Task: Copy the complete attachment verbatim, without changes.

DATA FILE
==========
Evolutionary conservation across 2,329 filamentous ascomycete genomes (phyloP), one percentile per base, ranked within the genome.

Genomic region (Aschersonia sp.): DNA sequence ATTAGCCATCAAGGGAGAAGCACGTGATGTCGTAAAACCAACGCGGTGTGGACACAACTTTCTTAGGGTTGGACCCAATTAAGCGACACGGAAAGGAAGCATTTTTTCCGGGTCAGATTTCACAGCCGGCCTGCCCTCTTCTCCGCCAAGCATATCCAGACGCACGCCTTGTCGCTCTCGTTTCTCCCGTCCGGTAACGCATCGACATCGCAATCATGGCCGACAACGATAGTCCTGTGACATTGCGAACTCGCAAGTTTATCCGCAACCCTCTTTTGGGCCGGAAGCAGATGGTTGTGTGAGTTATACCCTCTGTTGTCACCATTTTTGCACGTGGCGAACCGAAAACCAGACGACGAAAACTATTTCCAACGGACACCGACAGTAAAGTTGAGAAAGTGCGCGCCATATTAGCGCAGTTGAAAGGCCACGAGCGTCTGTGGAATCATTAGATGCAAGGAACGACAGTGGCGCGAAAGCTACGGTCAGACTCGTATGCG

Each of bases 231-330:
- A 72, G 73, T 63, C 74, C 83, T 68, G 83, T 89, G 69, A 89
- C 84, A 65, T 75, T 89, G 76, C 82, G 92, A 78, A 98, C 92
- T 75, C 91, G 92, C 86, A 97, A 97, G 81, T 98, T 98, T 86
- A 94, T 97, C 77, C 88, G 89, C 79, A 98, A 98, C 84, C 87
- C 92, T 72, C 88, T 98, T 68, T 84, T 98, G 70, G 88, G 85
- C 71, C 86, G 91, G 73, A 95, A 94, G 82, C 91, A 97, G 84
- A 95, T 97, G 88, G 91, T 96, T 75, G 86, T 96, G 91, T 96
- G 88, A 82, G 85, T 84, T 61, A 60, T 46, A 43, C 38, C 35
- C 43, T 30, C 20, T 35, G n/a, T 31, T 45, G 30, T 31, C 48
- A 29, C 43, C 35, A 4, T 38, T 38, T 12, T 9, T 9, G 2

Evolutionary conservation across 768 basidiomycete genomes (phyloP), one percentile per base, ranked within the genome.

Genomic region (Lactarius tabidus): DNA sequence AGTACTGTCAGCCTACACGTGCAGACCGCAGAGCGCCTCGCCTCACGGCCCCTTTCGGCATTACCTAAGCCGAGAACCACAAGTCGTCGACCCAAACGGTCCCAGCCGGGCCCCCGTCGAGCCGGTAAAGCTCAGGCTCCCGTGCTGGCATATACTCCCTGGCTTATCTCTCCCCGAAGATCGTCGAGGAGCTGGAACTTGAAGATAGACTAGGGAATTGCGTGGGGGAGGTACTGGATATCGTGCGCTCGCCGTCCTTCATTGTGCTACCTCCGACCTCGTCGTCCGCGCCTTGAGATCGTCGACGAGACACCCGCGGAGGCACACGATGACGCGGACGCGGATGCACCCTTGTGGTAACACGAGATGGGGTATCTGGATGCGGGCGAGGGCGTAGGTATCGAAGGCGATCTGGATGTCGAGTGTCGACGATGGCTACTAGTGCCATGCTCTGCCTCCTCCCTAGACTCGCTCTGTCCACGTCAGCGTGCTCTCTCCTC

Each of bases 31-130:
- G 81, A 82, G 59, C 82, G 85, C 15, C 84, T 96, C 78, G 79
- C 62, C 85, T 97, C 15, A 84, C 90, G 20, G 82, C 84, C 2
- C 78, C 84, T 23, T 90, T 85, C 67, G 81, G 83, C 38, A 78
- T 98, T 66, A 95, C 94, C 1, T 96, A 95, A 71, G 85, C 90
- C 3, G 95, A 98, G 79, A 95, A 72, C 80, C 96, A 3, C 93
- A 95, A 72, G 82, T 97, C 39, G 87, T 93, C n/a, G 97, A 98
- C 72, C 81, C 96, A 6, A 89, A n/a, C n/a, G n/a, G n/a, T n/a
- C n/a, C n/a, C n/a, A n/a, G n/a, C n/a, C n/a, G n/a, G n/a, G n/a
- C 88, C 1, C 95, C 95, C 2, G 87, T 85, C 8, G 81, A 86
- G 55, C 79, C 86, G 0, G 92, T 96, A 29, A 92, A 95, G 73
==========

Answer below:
Evolutionary conservation across 2,329 filamentous ascomycete genomes (phyloP), one percentile per base, ranked within the genome.

Genomic region (Aschersonia sp.): DNA sequence ATTAGCCATCAAGGGAGAAGCACGTGATGTCGTAAAACCAACGCGGTGTGGACACAACTTTCTTAGGGTTGGACCCAATTAAGCGACACGGAAAGGAAGCATTTTTTCCGGGTCAGATTTCACAGCCGGCCTGCCCTCTTCTCCGCCAAGCATATCCAGACGCACGCCTTGTCGCTCTCGTTTCTCCCGTCCGGTAACGCATCGACATCGCAATCATGGCCGACAACGATAGTCCTGTGACATTGCGAACTCGCAAGTTTATCCGCAACCCTCTTTTGGGCCGGAAGCAGATGGTTGTGTGAGTTATACCCTCTGTTGTCACCATTTTTGCACGTGGCGAACCGAAAACCAGACGACGAAAACTATTTCCAACGGACACCGACAGTAAAGTTGAGAAAGTGCGCGCCATATTAGCGCAGTTGAAAGGCCACGAGCGTCTGTGGAATCATTAGATGCAAGGAACGACAGTGGCGCGAAAGCTACGGTCAGACTCGTATGCG

Each of bases 231-330:
- A 72, G 73, T 63, C 74, C 83, T 68, G 83, T 89, G 69, A 89
- C 84, A 65, T 75, T 89, G 76, C 82, G 92, A 78, A 98, C 92
- T 75, C 91, G 92, C 86, A 97, A 97, G 81, T 98, T 98, T 86
- A 94, T 97, C 77, C 88, G 89, C 79, A 98, A 98, C 84, C 87
- C 92, T 72, C 88, T 98, T 68, T 84, T 98, G 70, G 88, G 85
- C 71, C 86, G 91, G 73, A 95, A 94, G 82, C 91, A 97, G 84
- A 95, T 97, G 88, G 91, T 96, T 75, G 86, T 96, G 91, T 96
- G 88, A 82, G 85, T 84, T 61, A 60, T 46, A 43, C 38, C 35
- C 43, T 30, C 20, T 35, G n/a, T 31, T 45, G 30, T 31, C 48
- A 29, C 43, C 35, A 4, T 38, T 38, T 12, T 9, T 9, G 2

Evolutionary conservation across 768 basidiomycete genomes (phyloP), one percentile per base, ranked within the genome.

Genomic region (Lactarius tabidus): DNA sequence AGTACTGTCAGCCTACACGTGCAGACCGCAGAGCGCCTCGCCTCACGGCCCCTTTCGGCATTACCTAAGCCGAGAACCACAAGTCGTCGACCCAAACGGTCCCAGCCGGGCCCCCGTCGAGCCGGTAAAGCTCAGGCTCCCGTGCTGGCATATACTCCCTGGCTTATCTCTCCCCGAAGATCGTCGAGGAGCTGGAACTTGAAGATAGACTAGGGAATTGCGTGGGGGAGGTACTGGATATCGTGCGCTCGCCGTCCTTCATTGTGCTACCTCCGACCTCGTCGTCCGCGCCTTGAGATCGTCGACGAGACACCCGCGGAGGCACACGATGACGCGGACGCGGATGCACCCTTGTGGTAACACGAGATGGGGTATCTGGATGCGGGCGAGGGCGTAGGTATCGAAGGCGATCTGGATGTCGAGTGTCGACGATGGCTACTAGTGCCATGCTCTGCCTCCTCCCTAGACTCGCTCTGTCCACGTCAGCGTGCTCTCTCCTC

Each of bases 31-130:
- G 81, A 82, G 59, C 82, G 85, C 15, C 84, T 96, C 78, G 79
- C 62, C 85, T 97, C 15, A 84, C 90, G 20, G 82, C 84, C 2
- C 78, C 84, T 23, T 90, T 85, C 67, G 81, G 83, C 38, A 78
- T 98, T 66, A 95, C 94, C 1, T 96, A 95, A 71, G 85, C 90
- C 3, G 95, A 98, G 79, A 95, A 72, C 80, C 96, A 3, C 93
- A 95, A 72, G 82, T 97, C 39, G 87, T 93, C n/a, G 97, A 98
- C 72, C 81, C 96, A 6, A 89, A n/a, C n/a, G n/a, G n/a, T n/a
- C n/a, C n/a, C n/a, A n/a, G n/a, C n/a, C n/a, G n/a, G n/a, G n/a
- C 88, C 1, C 95, C 95, C 2, G 87, T 85, C 8, G 81, A 86
- G 55, C 79, C 86, G 0, G 92, T 96, A 29, A 92, A 95, G 73